Now that you know this, have a look at these two examples and see if you notice anything:

Lo puoi fare tu?

Can you do it?

Puoi farlo tu?

Can you do it?

You probably noticed both sentences mean exactly the same.

This is because both options are correct: we can place the pronoun before the verb in the infinitive or at the end of it.

It’s up to you to choose how to do it. But if you decide to attach the pronoun to the verb, here’s one rule you need to know:

The final -e of the infinitive is dropped. Meaning fare + lo becomes farlo.

Infinitive + pronoun: examples

Let’s have a look at some more examples with a pronoun at the end of the verb in the infinitive:

Puoi aiutarli per piacere?

Can you help them, please?

Devo farlo per forza?

Do I really have to do it?

Dovrei scrivergli.

I should write to him.

Non voglio parlarle.

I don’t want to speak to her.

We can also have both pronouns at the end of the verb. In this case, the indirect object always goes before the direct object pronoun.

Let’s have a look at some examples with both pronouns at the end of the verb:

Puoi dirglielo tu?

Can you say it to him?

Ho dei regali per voi. Vorrei darveli stasera.

I have a present for you. I’d like to give them to you tonight.

Also, sometimes it’s possible to have two infinitive verbs close to each other, so you’re free to place the pronoun at the end of either, like in the examples below:

Puoi venire a prendermi?
or
Puoi venirmi a prendere?

Can you come to pick me up?

How to use the imperative + pronoun?

We also place pronouns at the end of verbs in the imperative. And we use the imperative to give orders and instructions.

Unlike with the infinitive, with the imperative, this is obligatory, which means placing the pronoun before the verb in the imperative is wrong.

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Here’s one example:

Compralo dopo.

Buy it later.

Here’s a rule you need to keep in mind: If the verb consists of just one syllable, we double the consonant the pronoun starts with (except in the case of gli).

And here are two examples:

Fallo subito!

Do it now!

Dille la verità!

Tell her the truth!

There’s only one exception to this rule concerning the imperative: when we’re addressing someone in a formal way and we use the formal lei.

Only in this case, the pronoun goes before the verb like in the examples below:

Lo faccia subito!

Do it now!

Glielo dica il prima possibile.

Say it to him as soon as possible.

Imperative + pronoun in Italian: Examples

Let’s have a look at some more examples with a pronoun at the end of the verb in the imperative:

Dimmi dove sono.

Tell me where they are.

Dacci i documenti.

Give us the documents.

Puliscila subito! Cosa aspetti?

Clean it now! What are you waiting for?

And here are some examples with both pronouns at the end of the verb:

Se volete la televisione, prendetevela pure.

If you don’t want the TV, go ahead and take it yourself.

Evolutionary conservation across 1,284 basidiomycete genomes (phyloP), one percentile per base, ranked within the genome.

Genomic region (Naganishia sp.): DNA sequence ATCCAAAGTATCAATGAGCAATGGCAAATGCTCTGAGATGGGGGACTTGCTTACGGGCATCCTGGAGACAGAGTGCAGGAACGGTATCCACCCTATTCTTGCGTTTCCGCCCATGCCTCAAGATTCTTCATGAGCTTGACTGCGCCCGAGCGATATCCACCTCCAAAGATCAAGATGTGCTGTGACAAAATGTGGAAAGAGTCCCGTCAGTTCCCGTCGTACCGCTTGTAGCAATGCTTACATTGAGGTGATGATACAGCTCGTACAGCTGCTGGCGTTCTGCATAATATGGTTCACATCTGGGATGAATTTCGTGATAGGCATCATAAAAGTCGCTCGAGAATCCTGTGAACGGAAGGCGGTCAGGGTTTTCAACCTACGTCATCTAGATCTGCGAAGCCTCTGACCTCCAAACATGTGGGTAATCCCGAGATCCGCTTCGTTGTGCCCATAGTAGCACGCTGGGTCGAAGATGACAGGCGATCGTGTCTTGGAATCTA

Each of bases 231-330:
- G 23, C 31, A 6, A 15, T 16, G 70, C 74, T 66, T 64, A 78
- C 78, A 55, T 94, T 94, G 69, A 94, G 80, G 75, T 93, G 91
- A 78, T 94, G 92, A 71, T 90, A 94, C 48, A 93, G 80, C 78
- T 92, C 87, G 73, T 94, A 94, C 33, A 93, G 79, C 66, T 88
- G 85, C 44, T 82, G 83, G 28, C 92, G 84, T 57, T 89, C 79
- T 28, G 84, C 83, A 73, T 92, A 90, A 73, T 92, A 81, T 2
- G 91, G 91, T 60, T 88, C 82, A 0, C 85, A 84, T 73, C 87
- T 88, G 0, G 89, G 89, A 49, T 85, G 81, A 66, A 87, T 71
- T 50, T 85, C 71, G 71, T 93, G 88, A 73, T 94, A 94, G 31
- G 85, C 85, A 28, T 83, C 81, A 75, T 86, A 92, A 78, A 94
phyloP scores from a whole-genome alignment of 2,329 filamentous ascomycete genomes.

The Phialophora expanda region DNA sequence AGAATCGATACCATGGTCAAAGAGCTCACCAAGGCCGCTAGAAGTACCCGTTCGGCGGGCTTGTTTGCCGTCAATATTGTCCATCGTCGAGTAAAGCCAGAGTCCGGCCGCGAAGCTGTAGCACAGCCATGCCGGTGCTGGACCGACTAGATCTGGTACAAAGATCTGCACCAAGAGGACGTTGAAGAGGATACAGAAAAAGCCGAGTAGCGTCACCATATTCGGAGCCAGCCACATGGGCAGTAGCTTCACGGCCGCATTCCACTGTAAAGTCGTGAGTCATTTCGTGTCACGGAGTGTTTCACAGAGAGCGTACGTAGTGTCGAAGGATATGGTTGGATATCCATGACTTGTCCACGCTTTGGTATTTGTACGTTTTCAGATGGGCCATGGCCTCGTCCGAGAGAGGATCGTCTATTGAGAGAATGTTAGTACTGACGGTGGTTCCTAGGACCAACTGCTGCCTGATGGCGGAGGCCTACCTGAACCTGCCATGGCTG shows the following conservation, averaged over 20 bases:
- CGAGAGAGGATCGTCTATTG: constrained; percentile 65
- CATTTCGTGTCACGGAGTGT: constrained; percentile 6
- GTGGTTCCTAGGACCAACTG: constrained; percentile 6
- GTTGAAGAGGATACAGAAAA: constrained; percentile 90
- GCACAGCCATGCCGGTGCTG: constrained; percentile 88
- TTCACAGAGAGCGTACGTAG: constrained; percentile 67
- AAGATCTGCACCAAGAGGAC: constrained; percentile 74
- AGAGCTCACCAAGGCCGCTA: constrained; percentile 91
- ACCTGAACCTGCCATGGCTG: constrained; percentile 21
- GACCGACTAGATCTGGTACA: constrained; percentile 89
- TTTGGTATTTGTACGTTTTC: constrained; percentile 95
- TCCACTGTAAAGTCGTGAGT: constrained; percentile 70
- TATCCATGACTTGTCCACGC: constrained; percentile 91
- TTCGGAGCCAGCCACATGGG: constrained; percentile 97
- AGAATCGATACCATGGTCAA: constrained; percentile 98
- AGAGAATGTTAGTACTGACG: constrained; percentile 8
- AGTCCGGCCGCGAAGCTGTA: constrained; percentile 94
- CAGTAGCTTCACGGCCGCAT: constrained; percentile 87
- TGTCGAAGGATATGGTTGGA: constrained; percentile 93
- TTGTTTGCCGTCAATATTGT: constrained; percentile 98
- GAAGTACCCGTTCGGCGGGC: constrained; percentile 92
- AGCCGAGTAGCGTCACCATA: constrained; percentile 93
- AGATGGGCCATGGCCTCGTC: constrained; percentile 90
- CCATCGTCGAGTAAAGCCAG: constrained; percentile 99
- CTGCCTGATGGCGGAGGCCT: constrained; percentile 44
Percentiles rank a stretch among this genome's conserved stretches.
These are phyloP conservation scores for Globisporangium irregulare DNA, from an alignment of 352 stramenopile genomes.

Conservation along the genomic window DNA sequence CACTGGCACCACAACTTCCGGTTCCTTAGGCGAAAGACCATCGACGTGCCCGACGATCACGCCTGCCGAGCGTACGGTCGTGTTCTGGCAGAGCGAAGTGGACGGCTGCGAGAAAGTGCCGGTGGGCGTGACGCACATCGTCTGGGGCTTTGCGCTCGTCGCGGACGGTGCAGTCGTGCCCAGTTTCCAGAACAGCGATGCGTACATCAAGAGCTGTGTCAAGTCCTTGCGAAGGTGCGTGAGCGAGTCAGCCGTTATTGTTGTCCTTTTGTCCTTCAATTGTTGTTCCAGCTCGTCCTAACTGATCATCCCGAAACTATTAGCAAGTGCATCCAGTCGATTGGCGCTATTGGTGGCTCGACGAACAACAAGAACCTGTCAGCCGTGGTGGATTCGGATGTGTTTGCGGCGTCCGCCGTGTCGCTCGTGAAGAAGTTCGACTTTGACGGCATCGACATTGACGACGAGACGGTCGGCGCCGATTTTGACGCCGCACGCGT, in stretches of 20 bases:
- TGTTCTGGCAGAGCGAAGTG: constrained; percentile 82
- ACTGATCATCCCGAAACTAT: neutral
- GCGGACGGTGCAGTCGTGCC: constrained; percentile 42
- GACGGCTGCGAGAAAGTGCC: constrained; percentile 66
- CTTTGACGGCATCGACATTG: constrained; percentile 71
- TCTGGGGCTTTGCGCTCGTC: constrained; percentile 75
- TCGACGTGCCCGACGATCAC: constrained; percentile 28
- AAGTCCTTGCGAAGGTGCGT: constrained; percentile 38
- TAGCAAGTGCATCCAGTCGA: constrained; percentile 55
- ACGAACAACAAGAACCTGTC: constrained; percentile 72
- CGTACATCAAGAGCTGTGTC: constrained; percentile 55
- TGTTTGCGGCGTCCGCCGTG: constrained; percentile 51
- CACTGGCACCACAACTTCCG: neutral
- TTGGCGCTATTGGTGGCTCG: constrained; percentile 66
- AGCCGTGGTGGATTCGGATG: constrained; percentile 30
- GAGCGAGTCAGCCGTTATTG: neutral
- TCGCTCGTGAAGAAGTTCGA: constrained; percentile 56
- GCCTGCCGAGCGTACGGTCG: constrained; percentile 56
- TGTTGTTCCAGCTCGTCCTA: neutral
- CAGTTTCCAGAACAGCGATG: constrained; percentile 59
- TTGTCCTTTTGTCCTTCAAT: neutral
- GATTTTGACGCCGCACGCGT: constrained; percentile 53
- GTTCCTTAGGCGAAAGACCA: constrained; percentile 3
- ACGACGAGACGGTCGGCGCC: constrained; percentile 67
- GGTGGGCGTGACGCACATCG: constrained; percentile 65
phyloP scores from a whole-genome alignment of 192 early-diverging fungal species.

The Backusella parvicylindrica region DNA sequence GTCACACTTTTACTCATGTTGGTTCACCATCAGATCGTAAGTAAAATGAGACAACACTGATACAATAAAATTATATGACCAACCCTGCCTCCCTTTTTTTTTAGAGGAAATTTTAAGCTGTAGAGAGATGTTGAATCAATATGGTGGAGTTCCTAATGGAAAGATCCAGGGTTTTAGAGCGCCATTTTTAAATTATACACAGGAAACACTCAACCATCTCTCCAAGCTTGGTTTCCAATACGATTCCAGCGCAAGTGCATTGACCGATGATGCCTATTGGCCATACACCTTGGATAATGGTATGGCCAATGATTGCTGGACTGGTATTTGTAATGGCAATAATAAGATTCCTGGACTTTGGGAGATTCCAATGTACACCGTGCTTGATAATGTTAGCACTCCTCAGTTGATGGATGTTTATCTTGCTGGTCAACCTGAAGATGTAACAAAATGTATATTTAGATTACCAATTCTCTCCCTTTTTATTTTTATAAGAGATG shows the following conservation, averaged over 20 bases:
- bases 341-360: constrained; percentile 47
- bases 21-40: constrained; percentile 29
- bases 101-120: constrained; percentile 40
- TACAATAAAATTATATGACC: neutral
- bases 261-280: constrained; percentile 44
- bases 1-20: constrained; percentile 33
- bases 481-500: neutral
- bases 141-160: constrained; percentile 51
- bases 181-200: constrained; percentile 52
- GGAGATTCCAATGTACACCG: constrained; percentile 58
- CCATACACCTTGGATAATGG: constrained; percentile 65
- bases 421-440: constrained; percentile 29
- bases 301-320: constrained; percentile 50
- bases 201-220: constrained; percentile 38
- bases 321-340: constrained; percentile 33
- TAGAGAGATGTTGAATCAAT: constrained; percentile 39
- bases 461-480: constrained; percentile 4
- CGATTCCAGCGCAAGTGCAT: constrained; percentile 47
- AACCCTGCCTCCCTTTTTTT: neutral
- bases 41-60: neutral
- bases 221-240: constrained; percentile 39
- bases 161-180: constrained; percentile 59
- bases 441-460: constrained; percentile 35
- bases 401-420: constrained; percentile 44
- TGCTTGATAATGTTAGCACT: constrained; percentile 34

Diglielo appena puoi.

Say it to him (her or them) as soon as you can.

Again, when we add both pronouns at the end of the verb, the indirect object goes before the direct object pronoun.

Test your knowledge in 10 quick questions

FAQs

What are pronouns?

Pronouns are those words that refer to objects or people. We use them when we don’t need or want to name someone or something directly. Either because we have just mentioned them or because it’s obvious who or what we’re referring to.

How to use pronouns at the end of the verb?

Pronouns at the end of the verb are joined into them. There are two cases: With a verb in the infinitive and with a verb in the imperative.

How to use infinitive + pronoun?

We can place the pronoun before the verb in the infinitive or at the end of it. If you decide to attach the pronoun to the verb, you need to drop the final -e of the infinitive and add the pronoun. You can also have both pronouns at the end of the verb but the indirect object one always goes before the direct object pronoun.

How to use imperative + pronoun?

The pronoun is never placed before the verb in the imperative. If the verb consists of just one syllable, we double the consonant the pronoun starts with. And when we’re addressing someone in a formal way, the pronoun goes before the verb. If we add both pronouns at the end of the verb, the indirect object goes before the direct object pronoun.

Italian word of the day
capivo
Example
Non capivo più niente dal sonno.
I was so tired that I couldn’t think.
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3 Responses

  1. For sentences #11 and #19, they both say “And the bill? You didn’t pay it, did you?” is translated as “E il conto? Non avrai pagato tu!”, but shouldn’t it be “E il conto? Non l’avrai pagato tu!” so the sentence properly refers to “it”?

  2. With due respect I do not think that ‘If you don’t want the TV, go ahead and take it for yourself is good English. I suggest
    “If you don’t want the TV, go and ahead and take it yourself’.